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Billy and Marge Burke of Gilmer County, W.Va., have been married 54 happy years.

That’s four years less than Sen. Robert Byrd (D) has served the Mountain State on Capitol Hill.

And when Byrd was up for re-election for his ninth Senate term in 2006, the Burkes — who are in Denver this week as part of the West Virginia delegation — naturally put a “Robert Byrd for Senate” bumper sticker on their new Cadillac.

Billy Burke recalled that when he happened to mention to Byrd in a recent phone call that the bumper sticker was still firmly affixed to his rear fender, Byrd didn’t miss a beat when he replied, “Leave it there. You’ll need it” in 2012.

Such is the thinking of a man who, despite continued speculation, defies any predictions about when he might leave Congress.

And although some West Virginia insiders occasionally ponder the question of who could follow Byrd in the Senate (much in the same way businesses create succession plans), the resounding consensus is that no one could ever really come after Robert Byrd.

“He’s truly the man of the century for our state — the last century and the current century,” Rep. Nick Rahall said at West Virginia’s delegate breakfast on Wednesday morning.

“You can’t fill those shoes,” Gov. Joe Manchin (D) said. “We don’t talk about that. … If something changes, someone will step to the forefront.” But right now, any speculation about what comes after Byrd “is more of a media and national concern than it ever has been for the state.”

Media reports have detailed the 90-year-old Byrd’s health challenges this Congress, especially after a nearly three-week hospital stay in late February and early March, and another hospital scare over the summer. Roll Call reported that in April, Senate leaders privately discussed how to replace Byrd as head of the Appropriations Committee before backing away from the idea after Byrd made a round of calls promising to be more vigorous in his chairmanship duties.

Byrd made good on that promise and continues to find ways to prove his vigor.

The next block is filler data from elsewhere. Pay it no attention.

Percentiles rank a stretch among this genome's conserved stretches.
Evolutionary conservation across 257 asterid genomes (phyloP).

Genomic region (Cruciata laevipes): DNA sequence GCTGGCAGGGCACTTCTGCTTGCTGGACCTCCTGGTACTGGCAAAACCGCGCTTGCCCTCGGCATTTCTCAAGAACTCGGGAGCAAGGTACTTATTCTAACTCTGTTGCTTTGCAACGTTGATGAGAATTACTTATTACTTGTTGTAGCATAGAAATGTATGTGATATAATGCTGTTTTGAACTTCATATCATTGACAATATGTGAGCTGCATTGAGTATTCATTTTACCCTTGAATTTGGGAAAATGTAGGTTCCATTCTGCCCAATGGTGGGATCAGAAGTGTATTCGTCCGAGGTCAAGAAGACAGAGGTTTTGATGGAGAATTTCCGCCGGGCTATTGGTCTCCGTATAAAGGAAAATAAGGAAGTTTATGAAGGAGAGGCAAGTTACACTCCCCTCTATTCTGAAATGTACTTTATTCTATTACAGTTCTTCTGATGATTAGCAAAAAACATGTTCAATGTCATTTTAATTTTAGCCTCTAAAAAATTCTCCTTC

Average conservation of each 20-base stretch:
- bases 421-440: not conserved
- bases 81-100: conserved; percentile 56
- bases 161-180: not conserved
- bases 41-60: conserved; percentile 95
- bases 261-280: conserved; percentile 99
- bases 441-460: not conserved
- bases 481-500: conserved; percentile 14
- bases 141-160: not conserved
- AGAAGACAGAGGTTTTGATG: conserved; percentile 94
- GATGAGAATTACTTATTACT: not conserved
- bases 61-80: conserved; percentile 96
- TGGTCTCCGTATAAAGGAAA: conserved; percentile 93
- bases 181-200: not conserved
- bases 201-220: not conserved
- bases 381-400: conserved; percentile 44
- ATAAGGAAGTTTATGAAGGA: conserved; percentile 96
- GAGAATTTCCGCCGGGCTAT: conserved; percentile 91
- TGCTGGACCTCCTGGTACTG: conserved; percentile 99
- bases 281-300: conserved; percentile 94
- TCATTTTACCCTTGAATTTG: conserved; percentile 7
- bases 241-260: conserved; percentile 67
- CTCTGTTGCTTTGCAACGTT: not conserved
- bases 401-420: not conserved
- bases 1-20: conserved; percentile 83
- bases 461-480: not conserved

Though he’s not in Denver this week, Byrd is taking turns in Washington gaveling the Senate into and out of session in what has become a standard practice to keep President Bush from making recess appointments. His office said this week that he remains in contact with West Virginia officials on the ground in Denver and has several top staffers at the convention. He’s also managed to steal some headlines in this month of presidential convention news by being featured in a story about his zest for his Senate job in September’s edition of GQ.

Still, some West Virginia political insiders will quietly speculate about what will follow in West Virginia when Byrd leaves the Senate.

If there is a vacancy in the Senate, it falls to the governor to make an appointment until a special election can be held.

Manchin is running for, and expected to win, re-election. So, any Senate vacancy before the 2012 cycle (when the seat is up) will likely fall to Manchin to fill.

Manchin is also the most often mentioned name to take over the Senate job when it becomes open. One West Virginia insider pointed out that there’s a lot of talk among top Democratic leaders about the possible scenarios given Manchin’s likely interest in Capitol Hill.

Unless a Senate opening occurs near the end of Manchin’s gubernatorial term, some analysts say it would be awkward for the governor to appoint himself. He could, however, appoint a placeholder, say a close confidant like West Virginia Democratic Party Chairman Nick Casey, to hold the seat until a special election could be held.

Casey said Wednesday that any talk about him getting a Senate appointment is merely a Charleston rumor and “not a possibility.”

But one West Virginia Democrat said it would be natural for anyone with interest in the Senate to shy away from the spotlight. Given Byrd’s universal popularity in West Virginia, anyone who is viewed to be laying the groundwork to replace Byrd would be scorned.

“People don’t want their names mentioned. They’d dive under the table if they knew their names were being put out there,” the West Virginia source said.

On the GOP side, Rep. Shelley Moore Capito, the lone Republican in the state’s Congressional delegation, is the most often mentioned name for a possible Senate run, and she is one candidate who could give Manchin a race. The two families — the Manchins and the Moores — have long been allies despite coming from different parties.

But Capito has more pressing issues to take care of before she could consider a Senate bid. This fall she’s facing a tough re-election battle from one of Byrd’s former top aides, Anne Barth. Byrd has already stumped for Barth since she decided to run just before the state filing deadline in January. Barth has also picked up strong support from the Democratic Congressional Campaign Committee and the pro-abortion-rights group EMILY’s List.

Another well-known Republican who has been mentioned as a possible Senate candidate is West Virginia Secretary of State Betty Ireland.

Marge Burke said Wednesday that there seems to be a lot of backroom gossip about who would replace Byrd in the Senate, “but I personally don’t try to think about that.”

Billy Burke added that “while physically [Byrd] has some problems, his mind is still extremely strong.” And even though Byrd is not in Denver this week, “his heart is here and his mind is here.”

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